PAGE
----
It seemed inevitable. In the opening days of Nevada's fledgling medical marijuana industry, a pro-marijuana advocacy group has filed an initiative to get the legalization of recreational marijuana on the ballot. While the petitioners' goal of 101, 667 signatures by November 11 (roughly 3% of the state's population) is still a long way off, this time around activist's are hopeful that the outcome will be different.
This petition will be the third such attempt to make cannabis legal for recreational use in the state. In years passed, the Washington D.C.-based Marijuana Policy Project has put ultimately unsuccessful attempts into play. In 2002, the organization rallied 39% approval for the legalization of small amounts of marijuana; in 2006, that number jumped to 44%. The executive director of the Nevada Cannabis Industry Association and the driving force behind the new petition, Joe Brezny, hopes this time will be different.
The state of Nevada has a longer history with cannabis than most suspect. Nevada originally allowed the medical use of marijuana all the way back in 2000. Until last year, though, if a medical patient wanted weed, they had to grow it for themselves. A ballot initiative last year changed that, allowing shops to open up and officially putting the state of Nevada in the medical marijuana business.
Brezny, who has a long history working with the Republican party, most recently as Mitt Romney's Nevada state director in the 2008 election, think the issues of legalization goes beyond party lines. "Coming from that side of the aisle, it's very clear now that cannabis legalization is no longer a left-right issue," he said, adding that the goal of legalization is to tax and regulate an underground industry and "keep it away from kids."
In order to prepare for the burgeoning medical marijuana industry, Nevada Representative Dina Titus, a Democrat, visited a San Francisco cannabis club last week. It was here that she was vocal about her support of the new initiative, saying that if the issue were to come to a vote, she would definitely support it.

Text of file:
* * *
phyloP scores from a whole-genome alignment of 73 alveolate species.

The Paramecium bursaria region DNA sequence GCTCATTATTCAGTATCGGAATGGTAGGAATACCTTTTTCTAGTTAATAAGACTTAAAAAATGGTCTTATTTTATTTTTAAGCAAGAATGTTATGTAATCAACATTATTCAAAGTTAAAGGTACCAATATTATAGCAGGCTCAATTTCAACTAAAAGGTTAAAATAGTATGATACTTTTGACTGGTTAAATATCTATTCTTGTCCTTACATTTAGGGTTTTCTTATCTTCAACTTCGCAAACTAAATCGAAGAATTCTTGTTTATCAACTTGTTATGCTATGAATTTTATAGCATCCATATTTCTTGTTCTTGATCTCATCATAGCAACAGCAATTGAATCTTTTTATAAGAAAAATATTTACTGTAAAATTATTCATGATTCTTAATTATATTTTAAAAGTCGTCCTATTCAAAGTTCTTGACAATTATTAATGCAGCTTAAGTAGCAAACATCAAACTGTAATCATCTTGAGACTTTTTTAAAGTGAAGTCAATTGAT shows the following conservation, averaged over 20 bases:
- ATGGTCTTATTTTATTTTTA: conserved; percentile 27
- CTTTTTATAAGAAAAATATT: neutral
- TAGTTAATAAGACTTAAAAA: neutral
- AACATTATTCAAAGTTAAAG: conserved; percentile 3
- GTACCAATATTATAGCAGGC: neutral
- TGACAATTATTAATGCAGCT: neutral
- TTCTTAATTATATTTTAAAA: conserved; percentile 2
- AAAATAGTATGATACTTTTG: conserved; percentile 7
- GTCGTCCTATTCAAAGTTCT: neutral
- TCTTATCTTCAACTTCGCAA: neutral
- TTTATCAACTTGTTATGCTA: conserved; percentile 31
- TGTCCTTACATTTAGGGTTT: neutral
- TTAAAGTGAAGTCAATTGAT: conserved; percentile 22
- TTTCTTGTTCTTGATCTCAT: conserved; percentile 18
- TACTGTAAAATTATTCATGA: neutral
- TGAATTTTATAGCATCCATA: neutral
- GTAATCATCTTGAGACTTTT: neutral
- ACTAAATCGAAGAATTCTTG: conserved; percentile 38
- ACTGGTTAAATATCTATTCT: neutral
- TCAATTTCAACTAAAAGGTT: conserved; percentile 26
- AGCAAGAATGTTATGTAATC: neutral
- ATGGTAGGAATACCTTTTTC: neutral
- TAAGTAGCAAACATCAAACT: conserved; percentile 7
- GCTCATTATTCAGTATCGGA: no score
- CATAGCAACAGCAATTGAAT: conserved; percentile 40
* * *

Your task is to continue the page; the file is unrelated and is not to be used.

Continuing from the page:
Even if the measure does get the required number of signatures to merit official recognition, it would still take some lobbying in the Nevada state capitol to put the issue on the ballot. And even if that measure was put on the ballot, it wouldn't see the light of day until 2016. Of course, that's all part of Joe Brezny's plan. You see, 2016 - a presidential election year - is slated to draw a much larger percentage of young voters than any election between here and there. And young people are pro-weed. At least that's what Brezny is hoping, at any rate.
Whether he knows it or not, though, Brezny's past might be the biggest factor in determining his petition's success. A poll recently released from Quinnipiac University looked at the response to Colorado's recent legalization of recreational cannabis. It found that more than 50% of the state's inhabitants were pro-legalization. The largest group of dissenters, however, were elderly Republicans. Is it possible that Brezny's insight into the inner workings of the GOP might help him get a leg up as Nevada considers recreational marijuana? Only time will tell.